Loaders are a key component of what makes dissect.target work. They are responsible for mapping any kind of source data into something that dissect.target understands. Loaders can be incredibly complex or incredibly simple, depending on what you are trying to achieve.

Oftentimes, your data is not in a directly usable state or it’s split over multiple files that would make more sense to use as a single entity, but needs some molding to properly use it. A loader can be seen as a preprocessor of this source data, shaping it into something more useful. All the processing happens transparently or in-memory.

For example:

  • A loader for .vmx (VMware VM metadata) files parses the metadata and loads all of the discovered .vmdk (VMware virtual disk) files.

  • A loader for .vbox (Virtual Box metadata) and .vmcx (Hyper-V metadata) files does the same as the loader for .vmx, but for .vdi, .vhd and .vhdx files.

  • A loader for .vma (Proxmox VM backup) files can parse the backup and add each enclosed virtual disk stream as a separate disk, without having to extract the .vma file.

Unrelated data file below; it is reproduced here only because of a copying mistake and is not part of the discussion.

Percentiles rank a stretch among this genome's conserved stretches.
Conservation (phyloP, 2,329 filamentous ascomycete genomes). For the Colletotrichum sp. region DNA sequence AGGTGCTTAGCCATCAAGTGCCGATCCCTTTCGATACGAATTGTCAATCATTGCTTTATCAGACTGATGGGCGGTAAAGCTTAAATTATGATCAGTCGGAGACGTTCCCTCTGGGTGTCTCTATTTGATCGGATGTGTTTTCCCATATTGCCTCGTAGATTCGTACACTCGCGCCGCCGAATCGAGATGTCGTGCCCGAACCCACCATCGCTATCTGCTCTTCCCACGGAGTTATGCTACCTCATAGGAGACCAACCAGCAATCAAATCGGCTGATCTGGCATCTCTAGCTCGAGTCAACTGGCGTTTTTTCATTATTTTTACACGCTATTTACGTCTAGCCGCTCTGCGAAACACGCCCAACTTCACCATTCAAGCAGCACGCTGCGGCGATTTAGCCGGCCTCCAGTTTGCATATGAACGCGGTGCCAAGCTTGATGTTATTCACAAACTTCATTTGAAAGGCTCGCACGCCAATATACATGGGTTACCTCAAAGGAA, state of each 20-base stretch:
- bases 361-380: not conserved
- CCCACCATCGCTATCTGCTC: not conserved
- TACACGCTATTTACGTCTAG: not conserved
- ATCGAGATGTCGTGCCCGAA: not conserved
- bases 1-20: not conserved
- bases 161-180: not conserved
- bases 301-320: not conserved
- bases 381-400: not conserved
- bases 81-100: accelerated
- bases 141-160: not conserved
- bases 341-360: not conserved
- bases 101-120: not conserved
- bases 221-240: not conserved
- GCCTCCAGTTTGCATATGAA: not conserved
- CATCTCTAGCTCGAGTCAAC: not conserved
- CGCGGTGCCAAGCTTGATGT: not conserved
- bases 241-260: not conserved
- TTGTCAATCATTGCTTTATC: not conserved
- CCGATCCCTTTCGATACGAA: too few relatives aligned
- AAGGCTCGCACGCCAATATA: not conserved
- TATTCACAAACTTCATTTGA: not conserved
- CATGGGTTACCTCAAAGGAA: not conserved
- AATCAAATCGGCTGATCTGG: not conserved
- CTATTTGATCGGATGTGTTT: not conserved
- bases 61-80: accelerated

• A loader for acquire tar files can map all files to virtual in-memory filesystems.

  • A loader for an EDR agent can use the live API to provide virtual filesystems and registry hives.

  • A loader for roaming profile managers can parse profile data and map files to a virtual in-memory filesystem and registry keys to a virtual in-memory registry hive.

  • A loader for iTunes backups can parse the metadata and map all the enclosed files into a virtual in-memory filesystem, providing transparent decryption for any file reads.

These are just some examples of the loaders currently available in dissect.target, but more are added as support grows or new use-cases are encountered.

This doesn’t mean that dissect.target only works with these types of files, however. As mentioned, a loader can be seen as a preprocessor; a way to work with more complex data or data that is scattered over multiple files. A target is usually a single file, but a loader for that single file can pull in as many files as it needs.